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13 November 2014

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You are in: Hampshire > History > Transport Heritage > The Persia's fateful voyage

SS Persia

SS Persia

The Persia's fateful voyage

The P&O liner Persia was the first passenger ship to be torpedoed without warning during WW1. She sank in December 1915 - hundreds of passengers lost their lives. Among them was a woman who later became one of the world's best-known icons.

On December 30 1915, the P&O passenger ship, Persia was on her way to India with 500 passengers onboard. Among them Lord Montagu of Beaulieu, and Eleanor Thornton, his secretary and mistress.

John Montagu

John Montagu

South of Crete, Persia was spotted by German U-boat number 38 and became the first passenger ship to be torpedoed without warning.  She sank in five minutes in one of the deepest parts of the Mediterranean - taking most of her passengers with her.

The British aristocrat survived thanks to his bespoke life jacket, Eleanor - who was also known as 'Thorn' went down with the ship, her body was never found.

Montagu, fell in love with Eleanor in 1902 when she worked for him on The Car Illustrated, his motoring magazine.

Eleanor Thornton

Eleanor Thornton

Eleanor was a society beauty of the day and the love of Lord Montagu's life, he even used her figure as the mascot on his car.  Better known as the Spirit of Ecstasy, Eleanor's image adorns every Rolls Royce in the world.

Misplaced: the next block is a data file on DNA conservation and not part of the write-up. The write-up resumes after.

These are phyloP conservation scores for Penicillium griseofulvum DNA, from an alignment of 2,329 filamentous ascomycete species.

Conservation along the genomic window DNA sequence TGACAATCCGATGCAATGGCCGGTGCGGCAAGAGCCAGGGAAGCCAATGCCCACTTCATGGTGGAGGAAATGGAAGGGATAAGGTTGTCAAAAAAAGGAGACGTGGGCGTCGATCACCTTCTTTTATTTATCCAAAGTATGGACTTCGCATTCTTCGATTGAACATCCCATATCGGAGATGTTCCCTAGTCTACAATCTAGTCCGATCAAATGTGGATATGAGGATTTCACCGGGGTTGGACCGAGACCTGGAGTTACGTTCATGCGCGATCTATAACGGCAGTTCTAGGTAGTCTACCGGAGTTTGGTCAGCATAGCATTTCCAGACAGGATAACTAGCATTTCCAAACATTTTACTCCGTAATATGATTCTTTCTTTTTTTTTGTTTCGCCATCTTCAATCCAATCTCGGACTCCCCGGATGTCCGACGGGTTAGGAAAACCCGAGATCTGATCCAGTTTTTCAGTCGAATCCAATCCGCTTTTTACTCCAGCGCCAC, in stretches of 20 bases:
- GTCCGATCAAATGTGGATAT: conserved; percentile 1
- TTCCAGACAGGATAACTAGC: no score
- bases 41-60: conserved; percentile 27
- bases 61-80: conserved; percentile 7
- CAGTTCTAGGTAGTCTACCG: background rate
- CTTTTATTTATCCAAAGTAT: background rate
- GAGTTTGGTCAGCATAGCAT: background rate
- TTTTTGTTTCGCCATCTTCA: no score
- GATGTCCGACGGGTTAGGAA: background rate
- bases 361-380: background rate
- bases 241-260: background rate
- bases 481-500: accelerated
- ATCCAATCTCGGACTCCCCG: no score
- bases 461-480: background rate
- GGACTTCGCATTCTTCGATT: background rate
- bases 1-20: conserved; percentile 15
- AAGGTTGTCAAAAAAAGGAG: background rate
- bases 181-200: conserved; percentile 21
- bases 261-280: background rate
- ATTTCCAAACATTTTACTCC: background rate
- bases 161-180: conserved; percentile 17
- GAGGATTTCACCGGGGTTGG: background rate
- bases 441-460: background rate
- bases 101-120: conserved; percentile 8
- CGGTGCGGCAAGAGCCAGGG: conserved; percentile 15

Their affair would have caused a national scandal at the time and was kept under wraps from all but a few family and friends. The lovers also had another secret; an illegitimate daughter - Joan who was given away for adoption.

Nearly 90 years later the ship which was carrying a cargo of gems, gold and silver bullion was found.  A salvage operation was mounted at 3,000 metres down, the deepest in the world.

SS Persia artefacts

SS Persia artefacts

The salvage team found the door to the strong room and cut it open hoping to find the lost gold, silver and jewels, but behind the door the room was empty.  The fortune remains hidden within the wreck.

They were able to bring many of the ship's artefacts back to the surface including knives and forks and passengers Christmas gifts, clothes and jewellery.

Many of these artefacts are on display at a permanent exhibition at Beaulieu's Maritime Museum at Bucklers Hard which opened on May 19.

The exhibition tells the remarkable story of the Persia,  Lord Montagu of Beaulieu, and Eleanor Thornton. Eleanor's grandsons, Richard and John Moorby - who are considered part of the Montagu family were special guests.

For more information, Beaulieu 01590 616203.

last updated: 14/10/2008 at 12:21
created: 20/05/2008

You are in: Hampshire > History > Transport Heritage > The Persia's fateful voyage

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